Jeremy Hunt has replaced Andrew Lansley as Health Secretary as the line-up of David Cameron’s reshuffled Cabinet begins to take shape.
Hunt, a controversial figure who came under pressure to resign as Culture Secretary earlier this year over his role in the BSkyB takeover bid, replaces Andrew Lansley, who has been demoted Commons leader, a post vacated by Sir George Young.
The demotion will serve as something of an embarrassment for Lansley who has been heavily criticised for his NHS reforms, which gave GPs control of more than £80 billion in commissioning budgets.
Hunt’s promotion into the Health Secretary role, which will see him managing a budget of more than £100 billion, is unlikely to appease critics however, following months of attacks on him for his close links to Rupert Murdoch’s News Corp media empire.
According to The Daily Telegraph, the move is intended to allow the Government to focus on ‘delivery’, with Hunt promoted following his success helping to co-ordinate the Olympics. He is also said to be seen as a more effective communicator than Lansley.
The Hunt-Lansley move is the most significant element of the reshuffle, which also saw veteran MP Ken Clarke replaced as Justice Secretary by Employment Minister Chris Grayling. Clarke, a former Chancellor of the Exchequer, has accepted a role as a roving ‘wise head’.
The 72-year-old denied the move was a humiliation, telling reporters: “Being offered a job in the Cabinet at my age? Don't be so daft. It's rather a privilege, I think.“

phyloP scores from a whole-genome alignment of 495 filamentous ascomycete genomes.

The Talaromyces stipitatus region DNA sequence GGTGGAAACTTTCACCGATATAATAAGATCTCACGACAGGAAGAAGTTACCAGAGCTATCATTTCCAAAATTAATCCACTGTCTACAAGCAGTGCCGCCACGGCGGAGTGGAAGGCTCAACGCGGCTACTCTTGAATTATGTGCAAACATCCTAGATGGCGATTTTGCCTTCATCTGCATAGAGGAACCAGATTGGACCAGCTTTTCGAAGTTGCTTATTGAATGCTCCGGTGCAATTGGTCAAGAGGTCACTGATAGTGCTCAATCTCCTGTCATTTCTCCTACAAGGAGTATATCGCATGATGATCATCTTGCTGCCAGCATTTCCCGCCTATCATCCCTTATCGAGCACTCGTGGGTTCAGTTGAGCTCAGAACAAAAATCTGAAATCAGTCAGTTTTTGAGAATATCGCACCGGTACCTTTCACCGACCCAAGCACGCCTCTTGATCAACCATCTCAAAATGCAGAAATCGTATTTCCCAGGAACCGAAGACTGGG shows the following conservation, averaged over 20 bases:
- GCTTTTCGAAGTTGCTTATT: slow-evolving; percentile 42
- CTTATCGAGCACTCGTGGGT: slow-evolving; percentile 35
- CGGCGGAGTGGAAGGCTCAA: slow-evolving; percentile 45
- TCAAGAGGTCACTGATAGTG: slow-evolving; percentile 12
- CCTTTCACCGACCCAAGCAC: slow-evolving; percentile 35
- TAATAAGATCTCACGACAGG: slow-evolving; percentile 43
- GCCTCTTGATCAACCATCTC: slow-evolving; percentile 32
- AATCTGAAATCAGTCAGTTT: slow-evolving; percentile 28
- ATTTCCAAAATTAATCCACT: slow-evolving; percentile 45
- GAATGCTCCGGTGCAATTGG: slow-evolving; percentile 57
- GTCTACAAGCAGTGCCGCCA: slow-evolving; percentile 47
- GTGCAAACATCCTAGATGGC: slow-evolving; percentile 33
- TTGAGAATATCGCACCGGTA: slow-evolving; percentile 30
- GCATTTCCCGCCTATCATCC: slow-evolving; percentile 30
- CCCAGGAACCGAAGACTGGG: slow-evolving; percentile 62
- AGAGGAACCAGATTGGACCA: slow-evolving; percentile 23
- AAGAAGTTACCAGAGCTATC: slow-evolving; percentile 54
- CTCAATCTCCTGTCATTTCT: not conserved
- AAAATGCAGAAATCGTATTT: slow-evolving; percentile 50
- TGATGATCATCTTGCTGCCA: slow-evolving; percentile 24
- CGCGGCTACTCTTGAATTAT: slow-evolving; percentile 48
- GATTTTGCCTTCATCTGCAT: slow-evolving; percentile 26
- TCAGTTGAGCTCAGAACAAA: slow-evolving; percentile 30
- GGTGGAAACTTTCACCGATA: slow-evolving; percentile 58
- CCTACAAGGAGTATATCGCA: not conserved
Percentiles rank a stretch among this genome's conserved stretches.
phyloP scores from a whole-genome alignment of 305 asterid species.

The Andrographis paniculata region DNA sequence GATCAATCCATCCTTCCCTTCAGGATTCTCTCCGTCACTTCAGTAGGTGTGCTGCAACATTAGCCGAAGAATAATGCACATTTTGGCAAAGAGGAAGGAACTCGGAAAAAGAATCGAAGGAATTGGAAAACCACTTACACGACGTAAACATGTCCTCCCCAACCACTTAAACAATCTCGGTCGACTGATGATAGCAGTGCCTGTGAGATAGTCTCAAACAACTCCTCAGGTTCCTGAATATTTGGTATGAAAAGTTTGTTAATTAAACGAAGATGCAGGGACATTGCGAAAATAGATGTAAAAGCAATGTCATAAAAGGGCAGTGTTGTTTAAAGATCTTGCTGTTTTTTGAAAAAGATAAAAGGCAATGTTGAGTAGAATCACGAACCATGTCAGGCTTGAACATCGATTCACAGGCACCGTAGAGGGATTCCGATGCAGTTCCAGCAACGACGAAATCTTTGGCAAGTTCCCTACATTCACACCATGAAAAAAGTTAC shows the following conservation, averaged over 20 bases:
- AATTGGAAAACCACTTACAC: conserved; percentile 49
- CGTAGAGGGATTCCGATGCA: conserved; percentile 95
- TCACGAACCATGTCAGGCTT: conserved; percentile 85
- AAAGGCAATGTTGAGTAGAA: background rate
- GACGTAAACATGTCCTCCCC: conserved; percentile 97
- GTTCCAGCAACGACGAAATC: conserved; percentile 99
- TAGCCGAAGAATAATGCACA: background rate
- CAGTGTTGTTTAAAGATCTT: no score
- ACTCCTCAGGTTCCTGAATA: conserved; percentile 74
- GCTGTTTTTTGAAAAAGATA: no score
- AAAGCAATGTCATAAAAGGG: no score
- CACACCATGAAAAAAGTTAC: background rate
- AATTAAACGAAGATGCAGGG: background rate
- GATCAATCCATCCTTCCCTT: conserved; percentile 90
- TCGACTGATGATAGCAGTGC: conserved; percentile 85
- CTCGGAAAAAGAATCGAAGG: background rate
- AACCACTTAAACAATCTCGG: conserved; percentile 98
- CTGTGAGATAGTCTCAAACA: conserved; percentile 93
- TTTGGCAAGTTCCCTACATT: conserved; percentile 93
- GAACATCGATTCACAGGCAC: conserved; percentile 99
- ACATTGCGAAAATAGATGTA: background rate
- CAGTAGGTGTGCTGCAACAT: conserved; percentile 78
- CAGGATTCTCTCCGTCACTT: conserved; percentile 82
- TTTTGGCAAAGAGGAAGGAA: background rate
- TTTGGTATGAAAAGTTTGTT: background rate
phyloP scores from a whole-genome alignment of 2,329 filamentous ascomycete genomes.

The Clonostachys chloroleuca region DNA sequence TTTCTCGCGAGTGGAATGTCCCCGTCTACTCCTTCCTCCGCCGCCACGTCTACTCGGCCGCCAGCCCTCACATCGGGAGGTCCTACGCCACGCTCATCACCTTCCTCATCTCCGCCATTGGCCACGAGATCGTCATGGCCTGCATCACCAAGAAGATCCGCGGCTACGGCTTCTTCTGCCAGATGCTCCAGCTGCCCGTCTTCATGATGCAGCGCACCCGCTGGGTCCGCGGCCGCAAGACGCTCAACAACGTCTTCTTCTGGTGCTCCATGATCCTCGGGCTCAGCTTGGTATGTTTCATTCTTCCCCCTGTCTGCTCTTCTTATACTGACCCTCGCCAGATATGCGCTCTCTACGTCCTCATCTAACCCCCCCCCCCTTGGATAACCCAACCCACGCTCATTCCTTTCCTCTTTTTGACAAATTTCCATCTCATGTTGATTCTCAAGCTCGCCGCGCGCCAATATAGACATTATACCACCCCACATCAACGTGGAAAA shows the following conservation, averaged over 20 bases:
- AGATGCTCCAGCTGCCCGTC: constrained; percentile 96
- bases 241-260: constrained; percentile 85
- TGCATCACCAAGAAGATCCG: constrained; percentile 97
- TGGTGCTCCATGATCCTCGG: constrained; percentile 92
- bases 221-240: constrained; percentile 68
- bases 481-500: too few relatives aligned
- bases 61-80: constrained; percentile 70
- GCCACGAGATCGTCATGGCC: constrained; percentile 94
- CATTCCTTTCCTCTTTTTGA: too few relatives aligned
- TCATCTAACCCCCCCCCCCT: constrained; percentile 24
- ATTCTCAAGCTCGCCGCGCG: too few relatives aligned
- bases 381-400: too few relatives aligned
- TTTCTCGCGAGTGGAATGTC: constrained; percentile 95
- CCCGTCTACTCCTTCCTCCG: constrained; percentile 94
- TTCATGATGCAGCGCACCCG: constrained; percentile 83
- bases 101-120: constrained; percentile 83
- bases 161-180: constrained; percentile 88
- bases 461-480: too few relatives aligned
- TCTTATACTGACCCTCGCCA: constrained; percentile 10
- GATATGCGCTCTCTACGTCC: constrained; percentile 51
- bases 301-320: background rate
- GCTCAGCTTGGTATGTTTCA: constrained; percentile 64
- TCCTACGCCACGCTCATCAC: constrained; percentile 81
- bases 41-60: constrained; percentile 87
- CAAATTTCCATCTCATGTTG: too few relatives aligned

There was also a promotion for Theresa Villiers, who replaces Owen Patterson as Northern Ireland Secretary – although Conservative co-chairman Baroness Warsi, Welsh Secretary Cheryl Gillan and Environment Secretary Caroline Spelman were among several female members of the Cabinet ousted from their roles.
There is also a return to the front benches for former Liberal Democrat Treasury minister David Laws, who will replace Sarah Teather as education minister.
While the changes are extensive, the most senior Cabinet positions are unchanged, with the Prime Minister confirming he would keep Work and Pensions Secretary Iain Duncan Smith and Education Secretary Michael Gove in place. Both are seen as ‘key reformers’ by the Cameron.
The new-look Cabinet was discussed by Mr Cameron and Lib Dem Deputy Prime Minister Nick Clegg, although the final decisions on each party's ministers was taken by the two leaders individually.Reuse content